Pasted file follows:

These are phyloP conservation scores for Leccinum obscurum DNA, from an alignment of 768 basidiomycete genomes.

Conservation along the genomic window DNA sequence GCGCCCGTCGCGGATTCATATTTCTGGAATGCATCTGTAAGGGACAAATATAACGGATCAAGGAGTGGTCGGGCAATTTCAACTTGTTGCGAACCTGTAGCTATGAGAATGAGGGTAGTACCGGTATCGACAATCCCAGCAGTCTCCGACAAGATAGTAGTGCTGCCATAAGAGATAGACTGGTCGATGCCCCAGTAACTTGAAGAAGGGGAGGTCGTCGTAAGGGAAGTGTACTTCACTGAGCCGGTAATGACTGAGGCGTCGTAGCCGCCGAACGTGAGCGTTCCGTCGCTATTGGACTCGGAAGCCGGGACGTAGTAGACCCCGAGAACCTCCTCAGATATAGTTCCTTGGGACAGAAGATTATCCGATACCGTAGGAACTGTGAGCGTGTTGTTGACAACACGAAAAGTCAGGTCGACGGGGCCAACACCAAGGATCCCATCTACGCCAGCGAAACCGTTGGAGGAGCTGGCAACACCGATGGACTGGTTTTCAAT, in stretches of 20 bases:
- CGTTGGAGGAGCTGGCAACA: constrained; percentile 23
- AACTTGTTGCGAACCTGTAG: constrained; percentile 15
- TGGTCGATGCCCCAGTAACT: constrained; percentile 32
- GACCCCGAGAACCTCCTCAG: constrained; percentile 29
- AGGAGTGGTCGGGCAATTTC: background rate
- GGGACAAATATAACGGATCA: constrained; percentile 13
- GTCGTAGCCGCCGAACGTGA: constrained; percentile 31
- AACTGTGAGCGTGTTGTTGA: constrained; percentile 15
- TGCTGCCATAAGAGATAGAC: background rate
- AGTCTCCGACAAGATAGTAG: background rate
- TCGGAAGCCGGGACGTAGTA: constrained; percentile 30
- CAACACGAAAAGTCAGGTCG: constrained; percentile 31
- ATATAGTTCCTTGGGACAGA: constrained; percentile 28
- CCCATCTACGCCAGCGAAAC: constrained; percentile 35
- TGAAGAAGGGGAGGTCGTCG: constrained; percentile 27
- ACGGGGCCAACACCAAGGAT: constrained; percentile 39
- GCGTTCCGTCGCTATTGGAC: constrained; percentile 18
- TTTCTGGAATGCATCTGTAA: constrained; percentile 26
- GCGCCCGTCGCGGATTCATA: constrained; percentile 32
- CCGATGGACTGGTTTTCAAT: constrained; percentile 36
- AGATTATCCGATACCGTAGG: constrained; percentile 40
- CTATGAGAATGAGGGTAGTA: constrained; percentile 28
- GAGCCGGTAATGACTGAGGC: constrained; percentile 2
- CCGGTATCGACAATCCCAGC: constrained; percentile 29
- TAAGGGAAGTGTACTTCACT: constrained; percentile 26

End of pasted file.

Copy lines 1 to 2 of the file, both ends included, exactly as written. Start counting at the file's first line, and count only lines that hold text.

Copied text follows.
These are phyloP conservation scores for Leccinum obscurum DNA, from an alignment of 768 basidiomycete genomes.

Conservation along the genomic window DNA sequence GCGCCCGTCGCGGATTCATATTTCTGGAATGCATCTGTAAGGGACAAATATAACGGATCAAGGAGTGGTCGGGCAATTTCAACTTGTTGCGAACCTGTAGCTATGAGAATGAGGGTAGTACCGGTATCGACAATCCCAGCAGTCTCCGACAAGATAGTAGTGCTGCCATAAGAGATAGACTGGTCGATGCCCCAGTAACTTGAAGAAGGGGAGGTCGTCGTAAGGGAAGTGTACTTCACTGAGCCGGTAATGACTGAGGCGTCGTAGCCGCCGAACGTGAGCGTTCCGTCGCTATTGGACTCGGAAGCCGGGACGTAGTAGACCCCGAGAACCTCCTCAGATATAGTTCCTTGGGACAGAAGATTATCCGATACCGTAGGAACTGTGAGCGTGTTGTTGACAACACGAAAAGTCAGGTCGACGGGGCCAACACCAAGGATCCCATCTACGCCAGCGAAACCGTTGGAGGAGCTGGCAACACCGATGGACTGGTTTTCAAT, in stretches of 20 bases: